Snake slithers into a house on Birchwood Road

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This ribbon snake snuck into a house on Birchwood Road. Contributed

A Birchwood Road man reported finding a snake inside his house on Aug. 16.

An officer identified the snake as a nonvenomous, adult ribbon snake and removed it from the house. Exclusion methods were discussed and a species fact sheet was provided.

A written warning was issued to the homeowner for failure to license his dog.

Squirrel hit by car

A squirrel, who suffered multiple leg fractures and suspected internal injuries after being hit by a car on Twin Brook Terrace on Aug. 16, was euthanized and cremated.

A Twin Brook Terrace resident reported seeing the squirrel crawling out of the street and going under her car in her driveway. A neighbor captured the animal without exposure and transported it to the Monroe Animal Control field office were it was evaluated.

Dog attack alleged

A Crown View Drive resident told police she was walking her two dogs on a leash around 6 p.m. on Aug. 14, when two dogs charged off a neighbor’s property and into the street, while attempting to attack her dogs.

She was screaming while trying to fend off the dogs, police said, adding the other pet owner came outside and called the dogs back to the property.

Animal Control Officer Ed Risko said there were no previous complaints made at the Crown View Drive address.

The owner was issued an infraction ticket for first-degree nuisance, which is a $75 fine, given a written warning for failure to license, annoyance by dogs in roadway and a roaming dog violation.

The woman who made the complaint was issued a written warning for failure to license her dogs. 

Bear with cubs heads to Monroe

A woman driving on Main Street reported seeing an adult black bear with yellow ear tags cross the road with its two cubs, between Bears Hill and Swamp roads in Newtown on Aug. 16.

The animals were heading east toward Hammertown Road in Monroe.

A species fact sheet with common cautions was provided, a sighting report form was completed and the Connecticut DEEP was notified.

Dog barks at bear

A Scholz Road resident told police her dog was barking at a black bear in her neighbor’s driveway at 6:30 a.m. on Aug. 20.

She saw the bear walking north-east into the tree line toward her neighbor’s property.

A species fact sheet with common cautions was provided, a sighting report form completed and the Connecticut DEEP report form was updated. 

Bobcat sightings

This bobcat was seen on Knollwood Street. Contributed

Three bobcat sightings were reported recently.

A Lovers Lane man reported seeing an adult Bobcat on Aug. 19. Animal Control Officer Ed Risko said the animal had no collar or tags.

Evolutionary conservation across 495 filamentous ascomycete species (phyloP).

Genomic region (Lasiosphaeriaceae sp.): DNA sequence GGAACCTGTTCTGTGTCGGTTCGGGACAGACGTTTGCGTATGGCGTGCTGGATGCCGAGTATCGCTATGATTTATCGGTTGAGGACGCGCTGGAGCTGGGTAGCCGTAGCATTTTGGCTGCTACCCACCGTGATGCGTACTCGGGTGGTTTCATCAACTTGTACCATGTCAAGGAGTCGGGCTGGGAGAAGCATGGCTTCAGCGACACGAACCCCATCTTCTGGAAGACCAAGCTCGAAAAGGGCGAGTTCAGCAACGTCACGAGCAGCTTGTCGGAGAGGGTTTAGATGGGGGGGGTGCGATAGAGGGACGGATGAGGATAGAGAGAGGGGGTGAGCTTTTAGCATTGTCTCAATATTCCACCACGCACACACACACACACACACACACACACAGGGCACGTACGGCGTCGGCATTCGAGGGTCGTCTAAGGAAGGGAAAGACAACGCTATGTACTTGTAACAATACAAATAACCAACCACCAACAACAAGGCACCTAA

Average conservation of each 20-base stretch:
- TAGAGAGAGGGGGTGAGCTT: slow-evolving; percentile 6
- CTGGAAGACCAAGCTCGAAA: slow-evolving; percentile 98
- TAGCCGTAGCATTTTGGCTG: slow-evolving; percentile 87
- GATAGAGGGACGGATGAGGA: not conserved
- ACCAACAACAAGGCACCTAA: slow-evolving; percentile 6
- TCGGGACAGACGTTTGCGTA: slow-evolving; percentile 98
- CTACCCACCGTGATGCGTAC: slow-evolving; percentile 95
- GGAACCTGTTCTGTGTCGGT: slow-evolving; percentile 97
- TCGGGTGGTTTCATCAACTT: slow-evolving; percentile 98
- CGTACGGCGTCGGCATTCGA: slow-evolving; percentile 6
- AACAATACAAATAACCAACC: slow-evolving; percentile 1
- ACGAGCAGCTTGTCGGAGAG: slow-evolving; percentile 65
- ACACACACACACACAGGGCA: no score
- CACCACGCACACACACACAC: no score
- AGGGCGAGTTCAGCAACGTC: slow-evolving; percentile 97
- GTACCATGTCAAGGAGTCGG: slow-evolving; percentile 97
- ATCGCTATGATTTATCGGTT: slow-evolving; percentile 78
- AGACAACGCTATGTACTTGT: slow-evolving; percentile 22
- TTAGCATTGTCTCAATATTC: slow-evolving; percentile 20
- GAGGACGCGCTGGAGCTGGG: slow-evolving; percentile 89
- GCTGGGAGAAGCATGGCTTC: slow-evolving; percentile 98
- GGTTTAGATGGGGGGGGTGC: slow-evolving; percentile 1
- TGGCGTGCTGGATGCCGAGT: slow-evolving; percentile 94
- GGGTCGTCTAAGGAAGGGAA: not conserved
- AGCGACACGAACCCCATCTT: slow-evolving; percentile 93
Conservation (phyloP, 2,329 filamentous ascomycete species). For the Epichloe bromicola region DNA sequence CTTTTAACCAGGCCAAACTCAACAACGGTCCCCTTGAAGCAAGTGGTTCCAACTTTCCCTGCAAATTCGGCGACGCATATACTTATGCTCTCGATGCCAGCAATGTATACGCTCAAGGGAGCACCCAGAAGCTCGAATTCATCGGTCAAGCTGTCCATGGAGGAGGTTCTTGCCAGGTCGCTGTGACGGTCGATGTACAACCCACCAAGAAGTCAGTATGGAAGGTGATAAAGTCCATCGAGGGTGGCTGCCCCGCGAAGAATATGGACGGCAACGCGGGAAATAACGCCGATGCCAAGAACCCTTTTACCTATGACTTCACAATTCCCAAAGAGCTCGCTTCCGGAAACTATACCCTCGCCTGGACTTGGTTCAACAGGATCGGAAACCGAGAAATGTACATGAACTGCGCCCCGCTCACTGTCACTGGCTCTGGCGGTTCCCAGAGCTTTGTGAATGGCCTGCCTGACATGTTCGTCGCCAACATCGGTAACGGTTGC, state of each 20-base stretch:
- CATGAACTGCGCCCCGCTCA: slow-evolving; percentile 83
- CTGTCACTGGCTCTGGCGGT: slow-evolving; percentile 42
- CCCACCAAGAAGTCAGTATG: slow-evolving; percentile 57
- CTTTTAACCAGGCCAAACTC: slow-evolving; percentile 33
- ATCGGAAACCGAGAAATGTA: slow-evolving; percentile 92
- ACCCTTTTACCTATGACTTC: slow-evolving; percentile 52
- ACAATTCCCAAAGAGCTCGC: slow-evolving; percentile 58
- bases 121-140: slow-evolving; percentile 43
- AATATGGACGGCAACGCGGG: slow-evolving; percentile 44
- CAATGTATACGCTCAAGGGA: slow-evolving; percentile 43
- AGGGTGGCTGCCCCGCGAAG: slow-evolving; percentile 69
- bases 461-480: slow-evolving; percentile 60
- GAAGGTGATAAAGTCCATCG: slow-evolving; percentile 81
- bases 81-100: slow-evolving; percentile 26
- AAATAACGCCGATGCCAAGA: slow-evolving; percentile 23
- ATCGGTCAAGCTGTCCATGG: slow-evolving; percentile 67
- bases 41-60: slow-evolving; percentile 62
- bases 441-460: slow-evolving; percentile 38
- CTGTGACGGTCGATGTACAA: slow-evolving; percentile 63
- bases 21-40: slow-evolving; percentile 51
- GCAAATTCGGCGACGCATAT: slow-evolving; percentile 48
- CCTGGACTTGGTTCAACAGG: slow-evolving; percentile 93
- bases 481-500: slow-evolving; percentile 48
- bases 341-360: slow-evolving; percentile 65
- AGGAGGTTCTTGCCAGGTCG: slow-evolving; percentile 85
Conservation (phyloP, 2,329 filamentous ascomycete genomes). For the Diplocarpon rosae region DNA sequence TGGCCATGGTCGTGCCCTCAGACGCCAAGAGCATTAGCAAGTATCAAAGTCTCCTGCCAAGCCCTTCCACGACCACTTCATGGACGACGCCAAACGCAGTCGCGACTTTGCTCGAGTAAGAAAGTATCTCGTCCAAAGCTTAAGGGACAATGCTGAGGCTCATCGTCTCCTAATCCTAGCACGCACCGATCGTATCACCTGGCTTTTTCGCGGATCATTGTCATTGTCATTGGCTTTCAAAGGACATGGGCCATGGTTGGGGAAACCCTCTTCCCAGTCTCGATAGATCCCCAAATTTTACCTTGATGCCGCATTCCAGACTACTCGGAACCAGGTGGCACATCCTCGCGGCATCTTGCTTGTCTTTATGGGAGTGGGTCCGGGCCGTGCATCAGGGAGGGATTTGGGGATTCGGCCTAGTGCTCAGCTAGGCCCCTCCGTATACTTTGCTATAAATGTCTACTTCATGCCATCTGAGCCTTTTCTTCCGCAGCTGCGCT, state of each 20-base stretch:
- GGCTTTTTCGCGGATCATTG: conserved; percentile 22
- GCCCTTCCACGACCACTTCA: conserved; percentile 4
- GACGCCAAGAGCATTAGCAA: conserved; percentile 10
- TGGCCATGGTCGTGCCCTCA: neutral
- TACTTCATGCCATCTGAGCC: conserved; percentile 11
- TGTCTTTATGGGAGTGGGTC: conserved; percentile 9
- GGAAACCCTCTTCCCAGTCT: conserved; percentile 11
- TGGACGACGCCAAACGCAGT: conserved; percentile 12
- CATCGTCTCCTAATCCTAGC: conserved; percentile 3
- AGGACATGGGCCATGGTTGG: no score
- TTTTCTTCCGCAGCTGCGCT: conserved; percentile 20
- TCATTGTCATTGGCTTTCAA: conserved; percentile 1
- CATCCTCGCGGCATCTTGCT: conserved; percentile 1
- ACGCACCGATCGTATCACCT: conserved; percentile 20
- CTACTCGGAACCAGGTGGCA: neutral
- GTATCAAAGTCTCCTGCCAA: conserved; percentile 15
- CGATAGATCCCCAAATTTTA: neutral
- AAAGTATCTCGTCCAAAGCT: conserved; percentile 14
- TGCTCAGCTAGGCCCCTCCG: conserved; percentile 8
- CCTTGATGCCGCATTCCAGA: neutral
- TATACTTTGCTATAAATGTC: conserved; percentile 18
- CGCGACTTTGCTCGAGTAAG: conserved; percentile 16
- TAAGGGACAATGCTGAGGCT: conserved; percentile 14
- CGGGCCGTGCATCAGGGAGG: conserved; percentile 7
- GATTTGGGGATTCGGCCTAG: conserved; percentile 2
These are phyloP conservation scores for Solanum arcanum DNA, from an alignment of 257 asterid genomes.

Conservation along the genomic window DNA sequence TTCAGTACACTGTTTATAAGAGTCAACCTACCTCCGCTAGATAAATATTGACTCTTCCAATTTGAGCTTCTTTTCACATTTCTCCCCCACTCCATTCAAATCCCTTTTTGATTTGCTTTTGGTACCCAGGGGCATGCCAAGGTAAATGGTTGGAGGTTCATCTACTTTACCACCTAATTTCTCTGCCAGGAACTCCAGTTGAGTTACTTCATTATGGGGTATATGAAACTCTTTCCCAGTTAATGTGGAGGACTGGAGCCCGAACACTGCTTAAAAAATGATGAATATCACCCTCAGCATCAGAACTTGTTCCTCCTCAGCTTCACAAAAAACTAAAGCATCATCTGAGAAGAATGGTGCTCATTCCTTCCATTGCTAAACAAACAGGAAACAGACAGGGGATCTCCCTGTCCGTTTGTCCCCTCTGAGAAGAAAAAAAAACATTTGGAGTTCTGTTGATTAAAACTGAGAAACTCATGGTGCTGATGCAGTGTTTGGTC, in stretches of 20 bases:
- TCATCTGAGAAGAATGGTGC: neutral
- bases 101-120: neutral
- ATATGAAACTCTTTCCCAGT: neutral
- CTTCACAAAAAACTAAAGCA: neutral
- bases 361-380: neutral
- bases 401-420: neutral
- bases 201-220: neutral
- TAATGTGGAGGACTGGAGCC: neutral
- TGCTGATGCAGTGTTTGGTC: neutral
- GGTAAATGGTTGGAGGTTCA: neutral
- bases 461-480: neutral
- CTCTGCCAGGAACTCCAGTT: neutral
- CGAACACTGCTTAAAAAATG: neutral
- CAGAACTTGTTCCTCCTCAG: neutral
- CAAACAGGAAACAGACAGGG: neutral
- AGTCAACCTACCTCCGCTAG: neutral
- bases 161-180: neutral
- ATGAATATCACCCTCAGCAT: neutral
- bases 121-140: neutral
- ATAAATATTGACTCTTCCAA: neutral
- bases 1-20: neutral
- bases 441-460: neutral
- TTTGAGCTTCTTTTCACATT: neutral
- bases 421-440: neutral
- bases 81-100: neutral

On Aug. 20, a woman driving on Monroe Turnpike reported seeing an adult bobcat crossing the roadway, near the intersection with East Village Road, as it headed north-east toward Barn Hill Road.

A Longview Road man reported seeing an adult bobcat across from his house, heading into the tree line toward Harvester Road Aug. 21. Risko said the animal had no collar or tags.

In all three cases, a sighting report form was completed and the Connecticut Department of Energy and Environmental Protection’s Bobcat project was updated.

A species fact sheet with common cautions was provided to the residents who reported seeing a bobcat. 

A sick skunk

A Blanket Meadow Road resident reported seeing a sick or injured skunk in her yard on Aug. 21. The animal died prior to an officer’s arrival.

Police said the woman’s dog was exposed (seen near the skunk). The dog is validly vaccinated and licensed. A rabies booster was provided by a veterinarian and a 45 day observation period was advised.

The skunk’s remains were removed for cremation.

Turtle may be laying eggs

This large snapping turtle was seen crossing Cross Hill Road. Contributed

A Cross Hill Road woman expressed concern about a large snapping turtle crossing the street on Aug. 21, but an officer checked the area and found no traffic hazards.

Thirty minutes after the initial call, the officer returned to the woman’s address and found the turtle in a wood chip mulch pile, left undisturbed, according to the report.

A species fact sheet with common cautions was provided to the caller.

Animal Control Officer Ed Risko said a female snapping turtle will typically lay her eggs in early summer. Depending on when she mated, egg-laying may extend into autumn. She chooses a nesting site in an area of loose soil, sand, loam, vegetation debris or sawdust, where she digs a nest four-to-seven inches deep.

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